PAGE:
Assuntos
Fator de Impacto de Revistas , Publicações Periódicas como Assunto , Bibliometria , Criança , Humanos , Odontopediatria , Mudança Social
7.
Dent Clin North Am ; 64(1): 229-240, 2020 01.
Artigo em Inglês | MEDLINE | ID: mdl-31735228

RESUMO

General dentists usually serve as first-line providers for pediatric patients and the gateway to their oral health. Even though general dentists are trained to be able to treat children, dental education instruction can vary greatly. These differences heavily influence the individual practitioner's knowledge base and comfort level in providing care to this vulnerable population. It is important for general dentists to be able to identify the presence of pediatric oral lesions. This article provides an overview of common pediatric oral lesions that general dentists may encounter in everyday practice.


Assuntos
Assistência Odontológica para Crianças , Odontopediatria , Atitude do Pessoal de Saúde , Criança , Odontólogos , Educação em Odontologia , Odontologia Geral , Humanos , Saúde Bucal , Padrões de Prática Odontológica , Populações Vulneráveis
9.
Pediatr Dent ; 41(6): 455-467, 2019 Nov 15.
Artigo em Inglês | MEDLINE | ID: mdl-31882032

RESUMO

Purpose: Existing studies on adverse events (AEs) in pediatric dentistry have been limited in scope. The purpose of this study was to develop a comprehensive list of pediatric dental adverse events and assess their occurrences among pediatric dentists. This study developed the first inventory of pediatric dental adverse events. Methods: Over a three-month period, semistructured interviews were conducted with domain expert pediatric dentists to develop a comprehensive list of AEs occurring in pediatric dentistry. American Academy of Pediatric Dentistry (AAPD) members were invited to complete a validated 15-item survey about their experience with pediatric dental AEs. Data analysis was performed to determine the percentage of pediatric dentists experiencing AEs. Results: A total of 193 pediatric dental AEs were identified through interviews and surveys; 1,042 AAPD members completed the survey (response rate equals 16.3 percent). The most common AEs experienced were post-treatment soft tissue trauma (86.1 percent), nicking/damaging of adjacent teeth (52.0 percent), and intraoperative soft tissue damage (47.1 percent). The least commonly experienced AEs were patients requiring CPR (0.5 percent) and patients aspirating materials (0.4 percent). Conclusions: A significant proportion of pediatric dentists experienced adverse events, and a small but poignant number indicated that their patients faced moderate to severe AEs.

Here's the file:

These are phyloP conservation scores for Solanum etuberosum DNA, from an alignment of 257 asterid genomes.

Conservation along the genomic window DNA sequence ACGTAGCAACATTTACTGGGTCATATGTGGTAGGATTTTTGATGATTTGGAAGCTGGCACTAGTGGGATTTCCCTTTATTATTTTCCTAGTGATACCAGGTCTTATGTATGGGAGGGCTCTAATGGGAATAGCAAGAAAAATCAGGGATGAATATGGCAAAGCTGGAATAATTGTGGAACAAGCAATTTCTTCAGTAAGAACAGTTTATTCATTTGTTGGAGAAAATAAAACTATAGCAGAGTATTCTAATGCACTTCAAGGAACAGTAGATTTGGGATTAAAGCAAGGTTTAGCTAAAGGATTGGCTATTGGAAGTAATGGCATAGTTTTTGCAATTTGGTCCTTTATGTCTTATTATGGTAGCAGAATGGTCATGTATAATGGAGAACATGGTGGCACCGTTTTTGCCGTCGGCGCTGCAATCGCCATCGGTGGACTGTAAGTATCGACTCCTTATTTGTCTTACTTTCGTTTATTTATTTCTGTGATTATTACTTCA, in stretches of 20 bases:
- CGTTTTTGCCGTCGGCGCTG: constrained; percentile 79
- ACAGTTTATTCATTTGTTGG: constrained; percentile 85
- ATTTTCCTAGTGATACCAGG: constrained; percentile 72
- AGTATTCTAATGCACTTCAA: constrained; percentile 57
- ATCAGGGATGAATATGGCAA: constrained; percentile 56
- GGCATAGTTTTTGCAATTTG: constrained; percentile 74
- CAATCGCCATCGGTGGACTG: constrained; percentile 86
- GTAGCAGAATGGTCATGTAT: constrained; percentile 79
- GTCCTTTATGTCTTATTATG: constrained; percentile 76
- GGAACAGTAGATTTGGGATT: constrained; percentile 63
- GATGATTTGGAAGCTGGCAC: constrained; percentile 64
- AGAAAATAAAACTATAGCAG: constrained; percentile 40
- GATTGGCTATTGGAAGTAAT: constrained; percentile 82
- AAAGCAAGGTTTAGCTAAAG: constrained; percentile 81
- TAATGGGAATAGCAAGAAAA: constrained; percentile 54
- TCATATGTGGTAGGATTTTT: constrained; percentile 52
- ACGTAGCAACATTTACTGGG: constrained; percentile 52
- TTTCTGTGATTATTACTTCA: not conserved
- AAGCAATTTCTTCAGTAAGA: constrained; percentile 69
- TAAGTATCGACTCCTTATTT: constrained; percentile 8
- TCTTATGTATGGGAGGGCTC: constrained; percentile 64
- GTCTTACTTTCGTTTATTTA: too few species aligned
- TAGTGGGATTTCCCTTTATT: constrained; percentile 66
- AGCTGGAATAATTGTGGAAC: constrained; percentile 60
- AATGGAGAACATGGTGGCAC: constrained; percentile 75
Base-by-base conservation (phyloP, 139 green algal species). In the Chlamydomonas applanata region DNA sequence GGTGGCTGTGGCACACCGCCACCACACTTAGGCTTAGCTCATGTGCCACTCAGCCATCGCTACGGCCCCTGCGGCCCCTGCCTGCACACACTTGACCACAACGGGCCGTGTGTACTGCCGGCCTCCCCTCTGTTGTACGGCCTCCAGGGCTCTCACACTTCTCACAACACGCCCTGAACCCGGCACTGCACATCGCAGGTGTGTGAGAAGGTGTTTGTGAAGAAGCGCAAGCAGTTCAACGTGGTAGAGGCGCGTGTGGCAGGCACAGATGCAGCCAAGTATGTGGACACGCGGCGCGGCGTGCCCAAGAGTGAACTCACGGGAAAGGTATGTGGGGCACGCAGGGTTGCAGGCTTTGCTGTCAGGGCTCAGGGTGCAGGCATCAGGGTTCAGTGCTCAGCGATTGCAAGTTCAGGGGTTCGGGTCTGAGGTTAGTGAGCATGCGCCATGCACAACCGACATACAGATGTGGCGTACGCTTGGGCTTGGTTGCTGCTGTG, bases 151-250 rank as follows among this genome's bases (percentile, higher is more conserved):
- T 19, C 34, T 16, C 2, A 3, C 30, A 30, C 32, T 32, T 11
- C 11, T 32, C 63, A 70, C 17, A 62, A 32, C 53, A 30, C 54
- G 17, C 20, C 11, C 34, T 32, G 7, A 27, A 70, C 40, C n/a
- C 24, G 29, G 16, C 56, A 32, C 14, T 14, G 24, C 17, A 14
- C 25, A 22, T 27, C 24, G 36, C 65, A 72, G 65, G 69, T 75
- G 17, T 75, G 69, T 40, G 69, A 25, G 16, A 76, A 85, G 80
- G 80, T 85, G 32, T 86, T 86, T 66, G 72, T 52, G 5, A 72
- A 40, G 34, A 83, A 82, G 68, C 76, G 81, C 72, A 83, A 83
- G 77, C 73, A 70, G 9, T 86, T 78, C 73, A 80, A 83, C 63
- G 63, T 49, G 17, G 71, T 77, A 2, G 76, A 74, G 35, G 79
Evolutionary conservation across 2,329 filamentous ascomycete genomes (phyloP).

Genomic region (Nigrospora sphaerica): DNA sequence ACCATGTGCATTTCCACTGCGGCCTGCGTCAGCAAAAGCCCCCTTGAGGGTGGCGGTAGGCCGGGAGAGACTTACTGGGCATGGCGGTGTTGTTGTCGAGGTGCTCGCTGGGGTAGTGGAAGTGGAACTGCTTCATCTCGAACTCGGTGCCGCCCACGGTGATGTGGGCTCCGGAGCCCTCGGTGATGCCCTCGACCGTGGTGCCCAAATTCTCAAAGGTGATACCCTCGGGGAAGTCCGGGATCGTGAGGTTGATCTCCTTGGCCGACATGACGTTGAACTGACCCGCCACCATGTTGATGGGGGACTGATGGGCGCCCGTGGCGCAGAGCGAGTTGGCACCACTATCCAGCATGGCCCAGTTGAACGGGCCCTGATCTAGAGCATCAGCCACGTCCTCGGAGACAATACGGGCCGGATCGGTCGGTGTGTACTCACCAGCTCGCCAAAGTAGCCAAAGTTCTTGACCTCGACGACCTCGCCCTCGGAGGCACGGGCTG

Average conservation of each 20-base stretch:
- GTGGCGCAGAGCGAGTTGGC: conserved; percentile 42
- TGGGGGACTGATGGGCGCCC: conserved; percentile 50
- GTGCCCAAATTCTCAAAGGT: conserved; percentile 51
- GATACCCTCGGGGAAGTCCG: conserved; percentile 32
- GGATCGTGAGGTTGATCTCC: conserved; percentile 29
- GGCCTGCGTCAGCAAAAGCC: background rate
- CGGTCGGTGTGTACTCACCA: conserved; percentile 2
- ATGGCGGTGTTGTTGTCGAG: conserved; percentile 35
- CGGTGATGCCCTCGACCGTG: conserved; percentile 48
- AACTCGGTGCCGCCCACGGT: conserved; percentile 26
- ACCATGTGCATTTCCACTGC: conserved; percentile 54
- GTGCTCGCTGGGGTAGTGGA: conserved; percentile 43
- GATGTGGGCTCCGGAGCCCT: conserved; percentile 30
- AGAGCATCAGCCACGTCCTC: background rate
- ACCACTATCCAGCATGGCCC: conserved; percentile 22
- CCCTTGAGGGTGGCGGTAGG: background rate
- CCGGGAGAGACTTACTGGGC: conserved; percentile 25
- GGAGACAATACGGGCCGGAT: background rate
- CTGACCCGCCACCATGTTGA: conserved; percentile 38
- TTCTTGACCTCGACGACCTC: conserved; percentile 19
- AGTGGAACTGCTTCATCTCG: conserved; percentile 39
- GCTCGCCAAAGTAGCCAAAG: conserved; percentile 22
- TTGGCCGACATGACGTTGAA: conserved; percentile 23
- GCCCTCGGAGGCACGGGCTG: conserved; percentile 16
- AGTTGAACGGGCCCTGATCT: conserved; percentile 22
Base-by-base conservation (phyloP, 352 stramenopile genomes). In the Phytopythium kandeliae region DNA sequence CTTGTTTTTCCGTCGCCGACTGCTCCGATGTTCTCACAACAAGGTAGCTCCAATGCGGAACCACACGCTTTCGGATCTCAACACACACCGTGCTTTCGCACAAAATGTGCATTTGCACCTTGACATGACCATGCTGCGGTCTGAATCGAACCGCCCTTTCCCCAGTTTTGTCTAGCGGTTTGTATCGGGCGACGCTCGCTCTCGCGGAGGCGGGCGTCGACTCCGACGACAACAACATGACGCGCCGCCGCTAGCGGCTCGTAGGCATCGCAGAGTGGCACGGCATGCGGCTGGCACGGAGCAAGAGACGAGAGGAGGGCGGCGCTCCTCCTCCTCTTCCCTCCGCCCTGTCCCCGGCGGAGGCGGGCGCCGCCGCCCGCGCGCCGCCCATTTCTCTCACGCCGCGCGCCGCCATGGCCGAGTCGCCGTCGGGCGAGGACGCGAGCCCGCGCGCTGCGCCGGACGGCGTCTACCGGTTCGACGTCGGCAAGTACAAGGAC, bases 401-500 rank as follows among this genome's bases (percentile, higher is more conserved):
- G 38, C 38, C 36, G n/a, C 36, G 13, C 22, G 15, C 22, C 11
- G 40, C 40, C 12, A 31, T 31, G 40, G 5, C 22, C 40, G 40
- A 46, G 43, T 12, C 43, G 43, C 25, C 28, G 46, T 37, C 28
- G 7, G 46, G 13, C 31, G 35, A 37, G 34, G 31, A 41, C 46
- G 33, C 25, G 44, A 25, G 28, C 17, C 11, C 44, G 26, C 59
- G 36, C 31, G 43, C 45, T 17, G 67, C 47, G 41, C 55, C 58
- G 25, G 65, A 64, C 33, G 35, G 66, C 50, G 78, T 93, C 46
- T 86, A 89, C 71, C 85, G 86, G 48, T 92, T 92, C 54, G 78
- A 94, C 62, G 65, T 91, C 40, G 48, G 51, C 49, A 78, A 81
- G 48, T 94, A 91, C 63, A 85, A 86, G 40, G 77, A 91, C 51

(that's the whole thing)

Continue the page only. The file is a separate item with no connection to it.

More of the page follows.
Assuntos
Atitude do Pessoal de Saúde , Odontopediatria , Criança , Odontólogos , Humanos , Inquéritos e Questionários , Estados Unidos
10.
Pediatr Dent ; 41(6): 464-471, 2019 Nov 15.
Artigo em Inglês | MEDLINE | ID: mdl-31882033

RESUMO

Purpose: Presenteeism, or working while sick, results in loss of productivity and risk of spreading disease. The purpose of the present study was to identify current work practices and beliefs related to presenteeism, including demographic and practice factors that may significantly relate to presenteeism among practicing dentists in the United States. Methods: A survey of American Academy of Pediatric Dentistry members assessed dentists' practices and beliefs regarding presenteeism. Data were analyzed using descriptive statistics, chi-square test, and multi-variate logistic regression. Results: Most respondents (86 percent) worked at least once while sick in the last year. Years in practice, region, and student debt level were significantly associated with presenteeism after adjusting for confounders. Reasons for presenteeism were related to practice type, gender, years in practice, region, and salary type. Conclusions: The majority of pediatric dentists treat patients while sick. Pediatric dentists are influenced to practice while sick due to perceived economic and social pressures, including meeting expectations of colleagues and patients.